This tutorial is how I learned to toss out the crumpled corner
The only thing I changed was the way I cut my bias strips :)
Is it just me or does anybody wish that sewing books and patterns were written in plain English?? I have to admit that I still feel as confused as a mole in broad daylight when I try to teach myself new stuff, so I often glance over things that seem easy enough to figure out...
Let me tell you about my most recent adventure with bias strips and how I learned (again) why it's important to read the directions first, so that after you are almost finished with your entire cushion you don't end up having to scrap it, because Mr. Crumple Corner just wouldn't go away...
It all comes down to one tiny over sight. The Bias Strip. These were one of those lovely things that made me feel as sharp as a circle when I thought I was the only sewer smart enough to skip the hubbub and just cut really longs strips. Let me tell you, there is a reason most "sewers" don't just do that!!
A bias strip is a thin strip of fabric that is cut on the bias (or diagonal line) used to finish edges or in my case, to wrap around cording to make piping for my patio cushions.
The "bias" was the key that I was missing in my own looooong strips of fabric you see. The reason quilters and other sewers use bias strips is that they're cut along the material that has the most stretchability so that it easily bends smoothly around corners like this:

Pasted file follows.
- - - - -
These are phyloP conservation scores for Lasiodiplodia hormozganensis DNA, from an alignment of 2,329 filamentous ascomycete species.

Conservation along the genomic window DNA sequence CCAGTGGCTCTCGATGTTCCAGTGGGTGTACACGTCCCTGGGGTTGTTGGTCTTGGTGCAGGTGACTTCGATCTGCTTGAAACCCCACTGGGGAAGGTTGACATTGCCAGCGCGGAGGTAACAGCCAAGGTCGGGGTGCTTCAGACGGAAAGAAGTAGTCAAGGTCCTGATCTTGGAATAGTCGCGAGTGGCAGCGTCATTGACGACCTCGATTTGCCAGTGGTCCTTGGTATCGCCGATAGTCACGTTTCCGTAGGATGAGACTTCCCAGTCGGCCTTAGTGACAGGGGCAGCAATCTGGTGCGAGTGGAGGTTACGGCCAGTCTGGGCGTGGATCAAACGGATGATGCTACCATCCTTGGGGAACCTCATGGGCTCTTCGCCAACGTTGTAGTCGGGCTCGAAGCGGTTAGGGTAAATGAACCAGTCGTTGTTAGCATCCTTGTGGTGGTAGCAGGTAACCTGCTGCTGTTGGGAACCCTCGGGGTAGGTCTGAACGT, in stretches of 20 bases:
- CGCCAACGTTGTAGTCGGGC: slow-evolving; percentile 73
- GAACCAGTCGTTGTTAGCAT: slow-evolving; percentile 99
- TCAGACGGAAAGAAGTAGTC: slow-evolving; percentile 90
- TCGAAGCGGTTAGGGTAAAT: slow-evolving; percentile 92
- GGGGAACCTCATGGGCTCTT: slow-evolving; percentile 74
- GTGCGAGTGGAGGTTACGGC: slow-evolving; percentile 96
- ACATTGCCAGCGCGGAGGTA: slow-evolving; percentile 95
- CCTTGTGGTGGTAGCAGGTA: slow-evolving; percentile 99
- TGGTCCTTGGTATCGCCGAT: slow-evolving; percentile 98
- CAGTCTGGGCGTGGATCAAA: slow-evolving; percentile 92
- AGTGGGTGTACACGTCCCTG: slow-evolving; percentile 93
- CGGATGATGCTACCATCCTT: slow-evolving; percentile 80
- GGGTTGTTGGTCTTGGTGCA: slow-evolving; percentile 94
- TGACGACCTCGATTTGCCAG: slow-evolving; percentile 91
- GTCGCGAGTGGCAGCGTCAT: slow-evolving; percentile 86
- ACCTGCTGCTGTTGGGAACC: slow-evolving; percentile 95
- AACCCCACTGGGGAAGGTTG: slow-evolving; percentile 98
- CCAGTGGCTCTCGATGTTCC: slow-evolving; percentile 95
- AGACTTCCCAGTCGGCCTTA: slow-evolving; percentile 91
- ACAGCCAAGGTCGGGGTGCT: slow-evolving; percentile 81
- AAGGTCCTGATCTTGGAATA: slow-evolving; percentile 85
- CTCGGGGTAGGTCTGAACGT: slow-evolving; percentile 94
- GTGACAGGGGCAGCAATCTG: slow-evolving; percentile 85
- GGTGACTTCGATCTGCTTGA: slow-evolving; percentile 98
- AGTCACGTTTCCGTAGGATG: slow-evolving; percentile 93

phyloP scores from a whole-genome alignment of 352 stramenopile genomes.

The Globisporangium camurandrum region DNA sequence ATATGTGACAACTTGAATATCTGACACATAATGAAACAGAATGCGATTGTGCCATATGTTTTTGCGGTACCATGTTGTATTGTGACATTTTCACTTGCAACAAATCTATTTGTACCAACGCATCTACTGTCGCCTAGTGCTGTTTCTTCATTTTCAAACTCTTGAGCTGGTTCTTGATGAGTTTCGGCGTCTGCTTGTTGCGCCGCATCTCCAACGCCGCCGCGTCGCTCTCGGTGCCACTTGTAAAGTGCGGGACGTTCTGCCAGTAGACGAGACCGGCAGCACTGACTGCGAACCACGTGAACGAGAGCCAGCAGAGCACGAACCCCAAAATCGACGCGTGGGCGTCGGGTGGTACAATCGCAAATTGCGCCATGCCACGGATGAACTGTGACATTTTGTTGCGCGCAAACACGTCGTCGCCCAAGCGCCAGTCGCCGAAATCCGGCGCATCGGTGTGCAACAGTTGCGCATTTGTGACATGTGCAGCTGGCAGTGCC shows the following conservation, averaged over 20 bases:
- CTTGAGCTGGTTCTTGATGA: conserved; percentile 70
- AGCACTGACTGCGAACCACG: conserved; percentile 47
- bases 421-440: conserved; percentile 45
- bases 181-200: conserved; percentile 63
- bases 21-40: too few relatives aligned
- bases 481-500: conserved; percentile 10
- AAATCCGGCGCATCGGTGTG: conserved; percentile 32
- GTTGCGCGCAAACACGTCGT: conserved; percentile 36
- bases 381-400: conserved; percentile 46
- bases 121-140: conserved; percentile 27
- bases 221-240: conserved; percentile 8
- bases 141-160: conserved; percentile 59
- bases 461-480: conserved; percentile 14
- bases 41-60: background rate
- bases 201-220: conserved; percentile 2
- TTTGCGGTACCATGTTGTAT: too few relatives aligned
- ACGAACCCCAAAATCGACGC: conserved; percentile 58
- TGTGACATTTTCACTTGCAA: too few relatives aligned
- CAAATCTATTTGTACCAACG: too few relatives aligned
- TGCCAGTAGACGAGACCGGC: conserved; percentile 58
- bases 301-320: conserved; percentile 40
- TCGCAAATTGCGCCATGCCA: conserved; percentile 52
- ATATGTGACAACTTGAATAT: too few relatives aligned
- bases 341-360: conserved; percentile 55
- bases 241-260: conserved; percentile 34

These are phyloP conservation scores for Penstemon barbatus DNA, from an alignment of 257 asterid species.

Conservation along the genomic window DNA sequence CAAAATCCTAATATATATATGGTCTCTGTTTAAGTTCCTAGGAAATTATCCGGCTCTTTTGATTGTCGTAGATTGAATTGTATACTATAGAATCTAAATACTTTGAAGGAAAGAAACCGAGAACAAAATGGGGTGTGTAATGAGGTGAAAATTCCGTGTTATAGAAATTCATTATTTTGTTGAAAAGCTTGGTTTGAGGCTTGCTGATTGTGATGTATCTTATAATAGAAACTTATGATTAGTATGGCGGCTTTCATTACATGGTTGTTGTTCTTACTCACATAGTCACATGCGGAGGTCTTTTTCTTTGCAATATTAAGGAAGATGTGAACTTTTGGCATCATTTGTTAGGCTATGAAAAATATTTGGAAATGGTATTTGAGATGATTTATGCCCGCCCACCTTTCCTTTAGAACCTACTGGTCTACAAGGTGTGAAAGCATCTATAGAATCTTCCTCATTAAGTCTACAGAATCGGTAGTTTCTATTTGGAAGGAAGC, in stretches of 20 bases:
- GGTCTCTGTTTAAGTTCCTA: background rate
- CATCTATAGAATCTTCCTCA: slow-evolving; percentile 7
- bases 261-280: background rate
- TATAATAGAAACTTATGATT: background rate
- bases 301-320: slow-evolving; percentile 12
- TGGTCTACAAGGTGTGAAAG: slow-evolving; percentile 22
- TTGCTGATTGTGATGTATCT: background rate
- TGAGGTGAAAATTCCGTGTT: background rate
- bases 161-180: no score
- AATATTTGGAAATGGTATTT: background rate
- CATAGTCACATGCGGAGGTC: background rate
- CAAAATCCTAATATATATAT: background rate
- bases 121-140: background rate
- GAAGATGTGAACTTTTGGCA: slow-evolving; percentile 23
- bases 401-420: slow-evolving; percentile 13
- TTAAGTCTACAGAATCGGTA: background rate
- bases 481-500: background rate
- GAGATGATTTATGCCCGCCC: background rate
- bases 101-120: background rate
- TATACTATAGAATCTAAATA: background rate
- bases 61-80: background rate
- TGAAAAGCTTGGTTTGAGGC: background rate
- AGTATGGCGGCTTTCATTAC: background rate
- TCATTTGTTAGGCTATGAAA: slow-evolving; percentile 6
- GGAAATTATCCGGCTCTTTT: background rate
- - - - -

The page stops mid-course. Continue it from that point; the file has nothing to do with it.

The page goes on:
Funny how I thought I was taking the easy way out before, because once I learned this way to make them I couldn't believe how quick and easy it was!! And what a difference!
Here's how I did it:
Step 1. Cut a square piece of fabric. In this case I used 21 x 21 inches.
Step 2. Fold the corners together to make a big triangle, make sure the edges match up perfectly (cut any excess fabric if you need to), and finally cut along the folded line to make two smaller triangles.
Step 3. Lay the two triangles together so the tip of each hypotenuse (diagonal line) touches the right angle corner of the other triangle. Like so:
Step 4. Pin and sew a 1/4" seam to attach the two triangles along this edge. Unfold and press your seam open. This is very important so your bias strip wraps or folds smoothly.
Step 5. Using your ruler and fabric marker (or chalk like I do) mark a line across the width of your parallelogram about 1 1/2" apart. You can adjust this for smaller or wider bias strips. Starting with my 21 x 21 inch square I was able to draw 9 lines.
Step 6. After all of the lines are drawn, wrap the parallelogram around to match up the lines from the opposite side skipping the first mark. Again, it is very important to skip the first mark so that a continuous strip can be cut.
Step 7. Almost done! Pin the tube together and sew another 1/4" seam. Make sure to press the seam open as well.
Step 8. Last, but not least, simply cut along the marked lines so that you create one very long strip.
If you're using the bias strip for piping, all you'll need to do is fold it in half once and press to create a pocket for the cording.
If you're creating decorative trim for a quilt or another garment you can hide the raw edges by first pressing a small seam on each side and then folding in half to crease.
And that's all she wrote! Finally :)